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  • Improving Access to Fresh, Affordable Foods | Council of New Jersey Grantmakers
    physical activity Newark s 283 000 residents currently have little access to nutritious affordable fresh fruits and vegetables Only three full size supermarkets operate in the city and Newark residents report a scarcity in supermarkets stocked with nutritious food products The South and West Wards the city s most underserved neighborhoods are not served by full sized supermarkets or farmers markets Lack of fresh foods access is linked to troubling statistics for individuals of color and low income individuals A multi state study found that wealthy neighborhoods have over three times as many supermarkets as low wealth neighborhoods and predominantly white neighborhoods have four times as many supermarkets as predominantly black neighborhoods Nationwide about 44 of Latino and 40 of African American youth are overweight and obesity rates are three times above average in low income districts The State of New Jersey has the highest rate of obesity in 2 5 year old children in the country and about 56 of its residents are at risk for obesity related illness In 2004 the City of Newark WIC Program found that 18 2 of children under age 2 were overweight higher than both the national average of 13 6 and state average of 16 8 Similarly 20 8 of children over age 2 were found to be overweight When grocery stores and other fresh food retailers such as farmers markets are present they have a direct impact on residents patterns of consumption a 2002 study found that black Americans fruit and vegetable intake increased by 32 for each additional supermarket in the census tract Farmers markets have an even more dramatic effect another study found that women who had access to farmers markets consumed more fruits and vegetables than women who had access only to supermarkets BCDC anticipates launching the Fresh

    Original URL path: http://cnjg.org/news/improving-access-fresh-affordable-foods (2016-05-01)
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  • $5 Million Prisoner Re-entry Initiative for New Jersey and Newark | Council of New Jersey Grantmakers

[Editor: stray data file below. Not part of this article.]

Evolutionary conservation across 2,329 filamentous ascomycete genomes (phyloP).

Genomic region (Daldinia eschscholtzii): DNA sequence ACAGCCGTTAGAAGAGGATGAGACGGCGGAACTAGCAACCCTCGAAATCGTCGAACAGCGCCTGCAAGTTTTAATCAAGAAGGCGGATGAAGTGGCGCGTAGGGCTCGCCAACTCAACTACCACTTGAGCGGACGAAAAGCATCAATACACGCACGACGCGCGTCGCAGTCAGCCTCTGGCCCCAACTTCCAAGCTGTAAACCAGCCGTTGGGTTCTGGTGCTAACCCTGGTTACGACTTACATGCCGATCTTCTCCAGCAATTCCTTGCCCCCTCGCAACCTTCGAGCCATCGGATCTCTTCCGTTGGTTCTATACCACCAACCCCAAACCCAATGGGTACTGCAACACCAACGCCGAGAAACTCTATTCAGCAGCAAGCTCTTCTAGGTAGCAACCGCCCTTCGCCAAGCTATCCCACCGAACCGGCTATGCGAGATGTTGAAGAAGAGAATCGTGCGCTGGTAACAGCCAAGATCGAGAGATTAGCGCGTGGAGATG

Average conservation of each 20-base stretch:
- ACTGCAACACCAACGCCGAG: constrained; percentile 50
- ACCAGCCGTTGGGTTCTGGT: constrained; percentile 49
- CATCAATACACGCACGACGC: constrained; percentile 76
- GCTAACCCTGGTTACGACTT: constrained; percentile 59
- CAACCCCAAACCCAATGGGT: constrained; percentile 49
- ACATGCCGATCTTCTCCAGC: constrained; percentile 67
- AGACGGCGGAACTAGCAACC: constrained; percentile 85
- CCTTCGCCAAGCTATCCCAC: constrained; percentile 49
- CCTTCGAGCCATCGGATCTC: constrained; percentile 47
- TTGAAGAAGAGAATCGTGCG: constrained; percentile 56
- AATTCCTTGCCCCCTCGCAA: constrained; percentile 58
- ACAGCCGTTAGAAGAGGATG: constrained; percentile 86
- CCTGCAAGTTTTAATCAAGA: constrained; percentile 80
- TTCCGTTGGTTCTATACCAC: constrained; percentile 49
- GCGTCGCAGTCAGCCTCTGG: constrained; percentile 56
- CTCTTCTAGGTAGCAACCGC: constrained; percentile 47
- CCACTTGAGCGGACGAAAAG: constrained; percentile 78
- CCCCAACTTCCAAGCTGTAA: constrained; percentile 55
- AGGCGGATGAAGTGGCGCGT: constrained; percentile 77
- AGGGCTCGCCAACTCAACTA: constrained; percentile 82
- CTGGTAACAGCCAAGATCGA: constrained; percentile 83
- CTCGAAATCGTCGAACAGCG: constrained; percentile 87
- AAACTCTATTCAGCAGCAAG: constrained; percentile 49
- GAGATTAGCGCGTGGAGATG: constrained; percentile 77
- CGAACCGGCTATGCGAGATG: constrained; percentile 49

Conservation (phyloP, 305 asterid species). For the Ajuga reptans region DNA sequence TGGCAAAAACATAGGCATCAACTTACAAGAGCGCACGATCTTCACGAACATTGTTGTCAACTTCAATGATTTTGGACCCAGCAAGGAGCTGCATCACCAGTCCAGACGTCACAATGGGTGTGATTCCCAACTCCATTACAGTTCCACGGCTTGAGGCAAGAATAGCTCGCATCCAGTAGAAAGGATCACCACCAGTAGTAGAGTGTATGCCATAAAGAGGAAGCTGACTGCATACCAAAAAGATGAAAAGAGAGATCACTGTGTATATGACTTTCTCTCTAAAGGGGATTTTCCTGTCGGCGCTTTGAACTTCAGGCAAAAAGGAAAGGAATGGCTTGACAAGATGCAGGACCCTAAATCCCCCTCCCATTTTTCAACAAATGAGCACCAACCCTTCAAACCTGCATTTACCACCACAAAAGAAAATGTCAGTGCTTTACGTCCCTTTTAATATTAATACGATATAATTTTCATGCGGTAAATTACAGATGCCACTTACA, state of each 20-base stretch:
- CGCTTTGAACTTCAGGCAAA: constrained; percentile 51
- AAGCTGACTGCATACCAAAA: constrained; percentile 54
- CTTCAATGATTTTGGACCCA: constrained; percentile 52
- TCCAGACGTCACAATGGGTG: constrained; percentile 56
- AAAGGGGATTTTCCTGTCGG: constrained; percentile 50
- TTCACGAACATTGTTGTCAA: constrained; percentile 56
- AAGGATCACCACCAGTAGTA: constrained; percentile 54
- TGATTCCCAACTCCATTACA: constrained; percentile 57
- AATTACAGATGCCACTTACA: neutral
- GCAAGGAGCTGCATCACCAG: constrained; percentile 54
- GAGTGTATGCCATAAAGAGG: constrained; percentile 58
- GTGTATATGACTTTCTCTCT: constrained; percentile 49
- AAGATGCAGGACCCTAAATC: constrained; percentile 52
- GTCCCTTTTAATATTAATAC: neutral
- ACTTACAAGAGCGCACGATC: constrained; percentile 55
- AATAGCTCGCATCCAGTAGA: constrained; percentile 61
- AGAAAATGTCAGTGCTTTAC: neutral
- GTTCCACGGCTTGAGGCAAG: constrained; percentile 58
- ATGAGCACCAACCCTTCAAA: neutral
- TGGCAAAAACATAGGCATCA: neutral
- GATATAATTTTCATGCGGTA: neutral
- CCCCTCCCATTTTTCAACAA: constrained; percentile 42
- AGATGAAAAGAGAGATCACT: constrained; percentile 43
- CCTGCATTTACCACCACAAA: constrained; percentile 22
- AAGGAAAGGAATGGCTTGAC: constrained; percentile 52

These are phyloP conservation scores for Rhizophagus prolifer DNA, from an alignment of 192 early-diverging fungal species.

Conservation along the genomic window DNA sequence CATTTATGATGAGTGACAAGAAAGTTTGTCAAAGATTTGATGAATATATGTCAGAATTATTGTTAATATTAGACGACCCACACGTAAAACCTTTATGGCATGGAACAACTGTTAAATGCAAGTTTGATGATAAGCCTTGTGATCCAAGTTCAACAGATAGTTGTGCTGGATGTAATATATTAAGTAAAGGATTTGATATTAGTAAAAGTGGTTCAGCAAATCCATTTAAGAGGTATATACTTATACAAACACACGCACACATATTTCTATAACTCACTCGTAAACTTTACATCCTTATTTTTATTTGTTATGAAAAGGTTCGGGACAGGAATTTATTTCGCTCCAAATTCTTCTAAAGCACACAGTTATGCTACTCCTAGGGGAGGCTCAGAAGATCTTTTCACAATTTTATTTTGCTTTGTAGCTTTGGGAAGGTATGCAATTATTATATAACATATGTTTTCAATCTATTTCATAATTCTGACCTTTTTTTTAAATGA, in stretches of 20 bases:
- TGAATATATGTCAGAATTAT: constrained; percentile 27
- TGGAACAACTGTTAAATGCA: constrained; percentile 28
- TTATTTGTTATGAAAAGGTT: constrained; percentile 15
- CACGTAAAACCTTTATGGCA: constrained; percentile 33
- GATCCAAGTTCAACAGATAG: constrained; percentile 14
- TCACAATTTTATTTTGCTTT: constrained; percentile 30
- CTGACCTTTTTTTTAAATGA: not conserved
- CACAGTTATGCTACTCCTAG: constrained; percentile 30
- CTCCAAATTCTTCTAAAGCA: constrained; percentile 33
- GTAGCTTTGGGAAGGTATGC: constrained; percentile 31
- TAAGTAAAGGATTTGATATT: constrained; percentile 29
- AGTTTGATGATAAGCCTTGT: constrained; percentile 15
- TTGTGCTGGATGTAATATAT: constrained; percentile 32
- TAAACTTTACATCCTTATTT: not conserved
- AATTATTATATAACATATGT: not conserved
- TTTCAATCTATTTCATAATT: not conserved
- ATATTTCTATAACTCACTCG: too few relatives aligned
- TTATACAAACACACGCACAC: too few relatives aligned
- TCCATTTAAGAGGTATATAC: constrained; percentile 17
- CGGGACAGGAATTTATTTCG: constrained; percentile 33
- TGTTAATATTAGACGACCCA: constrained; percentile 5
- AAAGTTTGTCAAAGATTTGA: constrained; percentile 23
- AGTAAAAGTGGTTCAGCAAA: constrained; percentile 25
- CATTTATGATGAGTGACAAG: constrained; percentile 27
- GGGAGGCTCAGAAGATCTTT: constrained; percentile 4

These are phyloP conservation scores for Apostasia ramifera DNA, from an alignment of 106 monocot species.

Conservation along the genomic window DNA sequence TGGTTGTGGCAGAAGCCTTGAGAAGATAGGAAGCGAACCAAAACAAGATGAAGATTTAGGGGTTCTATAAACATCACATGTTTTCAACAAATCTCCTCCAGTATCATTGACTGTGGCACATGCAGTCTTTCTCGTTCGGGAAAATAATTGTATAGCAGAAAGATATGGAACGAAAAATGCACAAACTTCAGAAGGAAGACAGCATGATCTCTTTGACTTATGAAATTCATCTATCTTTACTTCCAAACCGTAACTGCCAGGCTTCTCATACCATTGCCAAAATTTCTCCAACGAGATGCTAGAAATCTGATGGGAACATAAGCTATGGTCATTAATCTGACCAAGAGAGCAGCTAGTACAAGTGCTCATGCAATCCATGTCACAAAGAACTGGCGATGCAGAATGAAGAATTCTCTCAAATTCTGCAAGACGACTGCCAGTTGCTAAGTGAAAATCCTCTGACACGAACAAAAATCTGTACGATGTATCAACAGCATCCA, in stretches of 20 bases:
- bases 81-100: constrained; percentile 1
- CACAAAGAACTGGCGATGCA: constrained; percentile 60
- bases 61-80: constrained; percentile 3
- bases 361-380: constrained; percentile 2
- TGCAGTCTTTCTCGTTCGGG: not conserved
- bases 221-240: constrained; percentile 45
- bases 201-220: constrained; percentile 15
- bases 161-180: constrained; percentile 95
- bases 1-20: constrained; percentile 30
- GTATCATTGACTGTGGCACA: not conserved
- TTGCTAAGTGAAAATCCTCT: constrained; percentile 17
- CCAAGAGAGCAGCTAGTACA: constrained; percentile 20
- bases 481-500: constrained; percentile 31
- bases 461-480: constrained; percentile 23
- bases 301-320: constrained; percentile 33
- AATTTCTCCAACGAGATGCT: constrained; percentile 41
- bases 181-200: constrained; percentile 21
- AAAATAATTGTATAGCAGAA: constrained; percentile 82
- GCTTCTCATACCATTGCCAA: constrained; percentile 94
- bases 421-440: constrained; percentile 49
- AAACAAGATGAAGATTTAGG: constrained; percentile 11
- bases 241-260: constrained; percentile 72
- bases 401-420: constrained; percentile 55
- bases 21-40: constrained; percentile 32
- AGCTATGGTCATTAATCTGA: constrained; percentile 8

of the philanthropic institutions said Mayor Cory Booker We established the office of the philanthropic liaison underwritten by the Council of New Jersey Grantmakers to help create stronger connections with funders The matching grants from the private sector show that these efforts are working The foundation community is delighted to partner with strong government leadership and the city s philanthropic liaison in addressing the challenges faced by the growing numbers of men and women re entering society said William H Byrnes Jr program officer with the F M Kirby Foundation and trustee of the Council of New Jersey Grantmakers Over the past three years the United States Department of Labor has been the lead agency for implementing the federal government s Prisoner Reentry Initiative This grant will enable Newark to build on the success of the President s Prisoner Reentry Initiative and provide over 1 200 ex offenders with basic job skills and other assistance to help them succeed in developing new career paths said U S Secretary of Labor Eliane L Chao The combined 5 million award will enable the City to strengthen and expand services via a network of partners working through a one stop center Opportunity Reconnect at Essex County College The goal of the grant is keep people working help employers find workers and keep families safe by successfully integrating ex prisoners back into their communities through a comprehensive system of services including case management mentoring skills assessment and referrals to health care providers State and local agencies will be coordinated to strengthen the city s network and avoid duplication of efforts We ve managed to make funders more aware of the barriers that prevent ex prisoners from being successful said Jeremy Johnson Newark s philanthropic liaison Grantmakers have become increasingly involved as a result Read

    Original URL path: http://cnjg.org/news/5-million-prisoner-re-entry-initiative-new-jersey-and-newark (2016-05-01)
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  • A Partnership for Newark's Children and Families | Council of New Jersey Grantmakers